Principles of Zoology
Animal Behavior*

Graduate Student Seminars: Evolution of Sex (Fall 2017), Evolution of Beauty (Fall 2018)

Study tips for Principles of Zoology and Animal Behavior: Westerman Lecture Guide

I will be teaching Principles of Zoology (BIOL 1603) in Fall 2017

In this course I will introduce students to the diversity of animal life on our planet while discussing how different groups of animals have solved common problems, including, but not limited to: respiration, movement, perception, reproduction, and development. Students will gain a basic understanding of metazoan body plans and life histories, explore comparative zoology, and learn the biology underlying some of the most spectacular zoological oddities known today.

Syllabus (Subject to minor changes): ZoologySyllabusFall2017

I will be using Integrated Principles of Zoology, 16th Edition, by Hickman, Roberts, Keen, Eisenhower, Larson, and l’Anson.



I will be teaching Animal Behavior (BIOL 4833/5833) in the Spring 2018 semester

In this course I will use examples from a number of different animal taxa to cover a broad range of topics in animal behavior, including sensory systems, communication, cognition, foraging, competition, cooperation, defense, and sexual selection. Students will learn the basic theory underlying our understanding of different types of animal behavior, as well as gain an appreciation for the incredible diversity in foraging tactics, communication, and predator defense exhibited by animals today.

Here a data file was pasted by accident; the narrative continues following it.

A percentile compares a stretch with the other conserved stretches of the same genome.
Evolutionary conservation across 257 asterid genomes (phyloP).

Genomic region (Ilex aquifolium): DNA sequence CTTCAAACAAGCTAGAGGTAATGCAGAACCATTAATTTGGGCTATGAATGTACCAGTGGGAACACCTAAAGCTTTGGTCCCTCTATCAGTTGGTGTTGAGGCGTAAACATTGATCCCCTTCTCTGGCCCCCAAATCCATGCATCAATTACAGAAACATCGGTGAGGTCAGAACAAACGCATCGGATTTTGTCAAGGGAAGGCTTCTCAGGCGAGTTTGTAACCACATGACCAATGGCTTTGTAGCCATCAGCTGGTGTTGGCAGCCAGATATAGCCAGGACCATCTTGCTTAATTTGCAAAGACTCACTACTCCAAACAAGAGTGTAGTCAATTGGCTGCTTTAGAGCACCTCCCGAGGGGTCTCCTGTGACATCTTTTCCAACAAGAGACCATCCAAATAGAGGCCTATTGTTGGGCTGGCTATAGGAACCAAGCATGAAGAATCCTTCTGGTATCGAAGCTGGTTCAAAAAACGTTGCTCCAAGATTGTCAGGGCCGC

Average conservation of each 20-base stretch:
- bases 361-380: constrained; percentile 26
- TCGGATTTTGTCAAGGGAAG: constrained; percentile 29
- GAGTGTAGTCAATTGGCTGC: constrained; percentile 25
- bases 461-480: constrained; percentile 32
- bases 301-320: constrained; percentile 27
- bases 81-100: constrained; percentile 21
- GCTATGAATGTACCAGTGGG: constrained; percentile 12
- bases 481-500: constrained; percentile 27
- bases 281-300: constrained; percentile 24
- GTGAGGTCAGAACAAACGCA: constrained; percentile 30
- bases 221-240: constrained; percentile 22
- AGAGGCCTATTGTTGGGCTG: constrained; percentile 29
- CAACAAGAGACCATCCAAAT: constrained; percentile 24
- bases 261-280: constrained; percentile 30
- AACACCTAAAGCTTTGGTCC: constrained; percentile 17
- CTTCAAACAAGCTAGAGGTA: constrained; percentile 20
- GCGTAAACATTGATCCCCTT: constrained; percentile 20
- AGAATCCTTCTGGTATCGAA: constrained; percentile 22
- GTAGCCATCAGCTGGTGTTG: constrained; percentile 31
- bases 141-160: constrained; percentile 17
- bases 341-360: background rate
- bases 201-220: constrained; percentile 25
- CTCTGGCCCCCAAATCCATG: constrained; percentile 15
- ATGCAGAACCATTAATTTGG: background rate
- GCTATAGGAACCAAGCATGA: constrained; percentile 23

For the lab, students will work in small groups to design, execute, and analyze an animal behavior project. These guided independent group projects give students the opportunity to conduct, write up, and present a scientific experiment, expose students to the scientific writing process, and allow students to participate in a oral presentation symposium similar to those found at national conferences. Students receive ample feedback on their projects and presentations throughout the semester, to facilitate confidence, discussion, and success.

*Animal Behavior fulfills the senior writing requirement.

Different from last year: This year the lab will have a formal meeting time on Fridays, and lectures will formally be MW. There will still be independent group research projects, but the longer Friday meeting time will give us more time to discuss experimental design, handling data, reading the literature, and preparing student projects. This slight change in scheduling should increase comprehension and the sophistication of student research projects.

Syllabus (subject to minor changes due to the slightly longer meeting time on Fridays): Animal Behavior Syllabus Spring2018

I will be using Animal Behavior: An Evolutionary Approach, 10th Edition, by John Alcock


as a text. There are dramatic differences between the 9th and 10th editions, so please be sure to obtain the correct edition for the class. That being said, I will work to list the appropriate chapters for both editions.


A few examples of animal behavior:



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